Minnesota Twins at a Ground Zero Hospital
By Father Jeff Ethen
Diocese of St. Cloud
My traveling partner, Father Peter Kirchner of the Diocese of St. Cloud, Minnesota, and I had arrived in New York City on September 10, 2001, for vacation. We ended up spending this time ministering to the victims of the 9/11 World Trade Center attacks. We spent the first day at St. Vincent's Hospital, where the firefighters and other rescue personnel were brought for triage. The second day was spent at the city's missing persons' bureau to counsel families of victims.
Our itinerary had us at breakfast in the Window of the World Restaurant at the top of the tower, but we missed our appointment. (No one escaped, we later learned). As Lower Manhattan was being sealed off, only necessary personnel was allowed near Ground Zero. As priests, we believed we were needed.As priests, we believed we were needed.
Police officers at road blocks let us pass on foot and directed us to St. Vincent's Hospital. We were the second and third ministers to arrive following Cardinal Edward Egan. He later referred to us as the visiting Minnesota Twins.
Other clergy soon arrived. The trickle of ambulances became a flood. Each cleric fell in with hospital personnel as each victim was screened. Anointings were administrated by Cardinal Egan.
The scene in the hospital was controlled chaos. No one ran. No one shouted. The first floor was littered with the discarded firefighters' uniforms and gear bags. I removed boots from firefighters, when directed to do so, to keep the ones in shock from returning to Ground Zero.
Outside, civilians were kept across the street to clear the road for emergency traffic. A family member would dash through the barriers, each time a priest was spotted, and photos of loved ones were pressed into our hands. All the photos were kept and a mural was created along the outside wall of the hospital during the first anniversary memorial service.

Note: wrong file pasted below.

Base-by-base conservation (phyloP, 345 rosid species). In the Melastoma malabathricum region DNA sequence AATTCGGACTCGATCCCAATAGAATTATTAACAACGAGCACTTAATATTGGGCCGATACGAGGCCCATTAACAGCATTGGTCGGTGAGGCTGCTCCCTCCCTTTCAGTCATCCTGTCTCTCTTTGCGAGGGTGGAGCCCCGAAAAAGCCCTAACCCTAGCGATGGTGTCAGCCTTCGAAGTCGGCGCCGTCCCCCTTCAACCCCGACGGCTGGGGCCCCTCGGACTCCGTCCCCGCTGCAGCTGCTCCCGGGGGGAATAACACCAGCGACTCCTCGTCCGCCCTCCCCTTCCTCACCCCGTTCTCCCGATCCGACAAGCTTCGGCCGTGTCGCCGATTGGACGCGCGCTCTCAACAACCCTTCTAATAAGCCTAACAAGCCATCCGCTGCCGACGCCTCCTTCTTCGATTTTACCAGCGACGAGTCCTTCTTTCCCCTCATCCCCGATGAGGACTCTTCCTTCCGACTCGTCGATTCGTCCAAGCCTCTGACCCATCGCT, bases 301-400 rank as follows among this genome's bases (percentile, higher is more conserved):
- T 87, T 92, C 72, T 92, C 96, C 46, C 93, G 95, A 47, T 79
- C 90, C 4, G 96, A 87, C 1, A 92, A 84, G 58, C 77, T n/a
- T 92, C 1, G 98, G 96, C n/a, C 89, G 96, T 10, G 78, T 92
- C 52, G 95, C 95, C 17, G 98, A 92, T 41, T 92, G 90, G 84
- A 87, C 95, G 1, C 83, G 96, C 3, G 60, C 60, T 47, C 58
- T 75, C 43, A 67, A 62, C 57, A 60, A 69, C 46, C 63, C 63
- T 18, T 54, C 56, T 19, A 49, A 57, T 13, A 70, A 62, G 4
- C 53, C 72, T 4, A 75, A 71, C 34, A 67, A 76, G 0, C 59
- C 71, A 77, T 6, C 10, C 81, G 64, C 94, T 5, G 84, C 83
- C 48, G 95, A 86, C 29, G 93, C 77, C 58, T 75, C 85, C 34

Father Kirchner and I were selected the following day to be part of the 25-member ministry team that met the victims' families. The city set up a missing persons' bureau to relieve spouses, parents, siblings and friends from endlessly circling Manhattan's hospitals. While the bureau was legitimate, its main function was for the clergy to tell the families to quit looking. We gave them permission to stop. We told them there weren't any survivors. Not one family departed without one of us looking them in the eyes and telling them to go home.
The experience was physically, mentally, emotionally and spiritually draining. What I learned about faith is that it is active. Paralysis from the shock crept into bones. Darkness enveloped the soul. Personal willpower wasn't enough for recovery. A common belief at Ground Zero was that whatever dangers remained, to function without God was immobilizing.
Everybody we met during those tragic days wanted to connect with another human being. The challenge was never to turn down anybody's request for help. If I didn't know how to deliver on a request, I personally sought out someone who could. One priest who arrived later at St. Vincent's had lost his clerical collar. Did I have an extra one? I had only the one I was wearing. I cut it in half with a pair of surgical scissors. "No" wasn't in our vocabulary.
Walking the streets with our Roman collars during the week after the attacks attracted lots of inquiries from strangers about faith. The New Yorkers who sought us out had come face-to-face with their own mortality and wanted to talk about their relationship with God. Some wanted baptism. Some were angry with God. Our daily lives are lived superficially. The deep wound of 9/11 revealed, however, the deep-seated spirituality that hungers for justice, not vengeance; that seeks healing and strains mightily against the despair of hopelessness.